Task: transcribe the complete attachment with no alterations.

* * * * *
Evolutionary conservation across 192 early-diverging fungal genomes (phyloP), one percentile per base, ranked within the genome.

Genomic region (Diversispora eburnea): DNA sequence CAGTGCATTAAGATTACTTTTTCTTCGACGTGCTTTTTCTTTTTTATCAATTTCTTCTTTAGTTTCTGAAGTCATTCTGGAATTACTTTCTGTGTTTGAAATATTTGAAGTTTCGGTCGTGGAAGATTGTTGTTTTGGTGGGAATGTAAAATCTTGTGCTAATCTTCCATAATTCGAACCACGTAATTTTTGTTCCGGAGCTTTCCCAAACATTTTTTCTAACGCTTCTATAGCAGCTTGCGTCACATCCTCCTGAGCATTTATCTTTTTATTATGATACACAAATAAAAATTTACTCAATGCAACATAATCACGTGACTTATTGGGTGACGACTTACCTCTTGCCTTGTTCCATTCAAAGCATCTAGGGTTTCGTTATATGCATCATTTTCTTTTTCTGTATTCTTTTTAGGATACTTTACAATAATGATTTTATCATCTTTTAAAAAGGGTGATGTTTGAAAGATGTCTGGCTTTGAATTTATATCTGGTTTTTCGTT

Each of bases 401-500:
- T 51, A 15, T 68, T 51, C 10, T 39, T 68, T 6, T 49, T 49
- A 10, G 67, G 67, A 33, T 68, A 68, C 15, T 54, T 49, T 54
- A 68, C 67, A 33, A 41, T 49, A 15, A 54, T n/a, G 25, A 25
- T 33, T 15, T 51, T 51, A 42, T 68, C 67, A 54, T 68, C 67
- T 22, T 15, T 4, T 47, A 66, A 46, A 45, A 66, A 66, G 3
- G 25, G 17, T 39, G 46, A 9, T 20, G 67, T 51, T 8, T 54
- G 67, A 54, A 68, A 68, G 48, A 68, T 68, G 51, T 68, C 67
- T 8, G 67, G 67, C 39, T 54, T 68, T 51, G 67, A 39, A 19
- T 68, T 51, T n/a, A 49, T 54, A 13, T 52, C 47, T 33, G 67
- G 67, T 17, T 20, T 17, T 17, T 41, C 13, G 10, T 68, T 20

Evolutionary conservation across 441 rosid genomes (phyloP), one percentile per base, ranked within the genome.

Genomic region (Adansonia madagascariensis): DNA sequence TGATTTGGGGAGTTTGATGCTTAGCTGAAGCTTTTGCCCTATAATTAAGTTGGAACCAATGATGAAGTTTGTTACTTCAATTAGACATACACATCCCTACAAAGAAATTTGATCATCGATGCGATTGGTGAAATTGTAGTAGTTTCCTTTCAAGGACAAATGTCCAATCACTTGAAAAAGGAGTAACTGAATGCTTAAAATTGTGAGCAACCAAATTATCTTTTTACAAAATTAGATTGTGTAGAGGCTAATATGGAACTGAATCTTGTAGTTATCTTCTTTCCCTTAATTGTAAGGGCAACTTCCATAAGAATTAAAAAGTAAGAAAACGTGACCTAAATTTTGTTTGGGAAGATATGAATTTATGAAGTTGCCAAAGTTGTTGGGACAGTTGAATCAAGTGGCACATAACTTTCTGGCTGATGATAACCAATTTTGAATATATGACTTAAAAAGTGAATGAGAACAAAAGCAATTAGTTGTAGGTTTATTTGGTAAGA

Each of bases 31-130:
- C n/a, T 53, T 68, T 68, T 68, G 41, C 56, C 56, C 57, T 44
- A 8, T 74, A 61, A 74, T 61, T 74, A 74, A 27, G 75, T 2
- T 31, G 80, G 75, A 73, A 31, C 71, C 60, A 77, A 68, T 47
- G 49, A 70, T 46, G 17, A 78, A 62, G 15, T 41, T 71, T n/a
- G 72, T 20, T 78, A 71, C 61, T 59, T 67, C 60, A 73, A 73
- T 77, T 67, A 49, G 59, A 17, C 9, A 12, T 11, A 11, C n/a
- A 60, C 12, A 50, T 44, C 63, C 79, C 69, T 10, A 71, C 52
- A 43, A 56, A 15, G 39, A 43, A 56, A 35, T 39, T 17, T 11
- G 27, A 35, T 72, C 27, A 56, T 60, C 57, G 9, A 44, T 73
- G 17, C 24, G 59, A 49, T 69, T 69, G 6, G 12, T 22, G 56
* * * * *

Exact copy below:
Evolutionary conservation across 192 early-diverging fungal genomes (phyloP), one percentile per base, ranked within the genome.

Genomic region (Diversispora eburnea): DNA sequence CAGTGCATTAAGATTACTTTTTCTTCGACGTGCTTTTTCTTTTTTATCAATTTCTTCTTTAGTTTCTGAAGTCATTCTGGAATTACTTTCTGTGTTTGAAATATTTGAAGTTTCGGTCGTGGAAGATTGTTGTTTTGGTGGGAATGTAAAATCTTGTGCTAATCTTCCATAATTCGAACCACGTAATTTTTGTTCCGGAGCTTTCCCAAACATTTTTTCTAACGCTTCTATAGCAGCTTGCGTCACATCCTCCTGAGCATTTATCTTTTTATTATGATACACAAATAAAAATTTACTCAATGCAACATAATCACGTGACTTATTGGGTGACGACTTACCTCTTGCCTTGTTCCATTCAAAGCATCTAGGGTTTCGTTATATGCATCATTTTCTTTTTCTGTATTCTTTTTAGGATACTTTACAATAATGATTTTATCATCTTTTAAAAAGGGTGATGTTTGAAAGATGTCTGGCTTTGAATTTATATCTGGTTTTTCGTT

Each of bases 401-500:
- T 51, A 15, T 68, T 51, C 10, T 39, T 68, T 6, T 49, T 49
- A 10, G 67, G 67, A 33, T 68, A 68, C 15, T 54, T 49, T 54
- A 68, C 67, A 33, A 41, T 49, A 15, A 54, T n/a, G 25, A 25
- T 33, T 15, T 51, T 51, A 42, T 68, C 67, A 54, T 68, C 67
- T 22, T 15, T 4, T 47, A 66, A 46, A 45, A 66, A 66, G 3
- G 25, G 17, T 39, G 46, A 9, T 20, G 67, T 51, T 8, T 54
- G 67, A 54, A 68, A 68, G 48, A 68, T 68, G 51, T 68, C 67
- T 8, G 67, G 67, C 39, T 54, T 68, T 51, G 67, A 39, A 19
- T 68, T 51, T n/a, A 49, T 54, A 13, T 52, C 47, T 33, G 67
- G 67, T 17, T 20, T 17, T 17, T 41, C 13, G 10, T 68, T 20

Evolutionary conservation across 441 rosid genomes (phyloP), one percentile per base, ranked within the genome.

Genomic region (Adansonia madagascariensis): DNA sequence TGATTTGGGGAGTTTGATGCTTAGCTGAAGCTTTTGCCCTATAATTAAGTTGGAACCAATGATGAAGTTTGTTACTTCAATTAGACATACACATCCCTACAAAGAAATTTGATCATCGATGCGATTGGTGAAATTGTAGTAGTTTCCTTTCAAGGACAAATGTCCAATCACTTGAAAAAGGAGTAACTGAATGCTTAAAATTGTGAGCAACCAAATTATCTTTTTACAAAATTAGATTGTGTAGAGGCTAATATGGAACTGAATCTTGTAGTTATCTTCTTTCCCTTAATTGTAAGGGCAACTTCCATAAGAATTAAAAAGTAAGAAAACGTGACCTAAATTTTGTTTGGGAAGATATGAATTTATGAAGTTGCCAAAGTTGTTGGGACAGTTGAATCAAGTGGCACATAACTTTCTGGCTGATGATAACCAATTTTGAATATATGACTTAAAAAGTGAATGAGAACAAAAGCAATTAGTTGTAGGTTTATTTGGTAAGA

Each of bases 31-130:
- C n/a, T 53, T 68, T 68, T 68, G 41, C 56, C 56, C 57, T 44
- A 8, T 74, A 61, A 74, T 61, T 74, A 74, A 27, G 75, T 2
- T 31, G 80, G 75, A 73, A 31, C 71, C 60, A 77, A 68, T 47
- G 49, A 70, T 46, G 17, A 78, A 62, G 15, T 41, T 71, T n/a
- G 72, T 20, T 78, A 71, C 61, T 59, T 67, C 60, A 73, A 73
- T 77, T 67, A 49, G 59, A 17, C 9, A 12, T 11, A 11, C n/a
- A 60, C 12, A 50, T 44, C 63, C 79, C 69, T 10, A 71, C 52
- A 43, A 56, A 15, G 39, A 43, A 56, A 35, T 39, T 17, T 11
- G 27, A 35, T 72, C 27, A 56, T 60, C 57, G 9, A 44, T 73
- G 17, C 24, G 59, A 49, T 69, T 69, G 6, G 12, T 22, G 56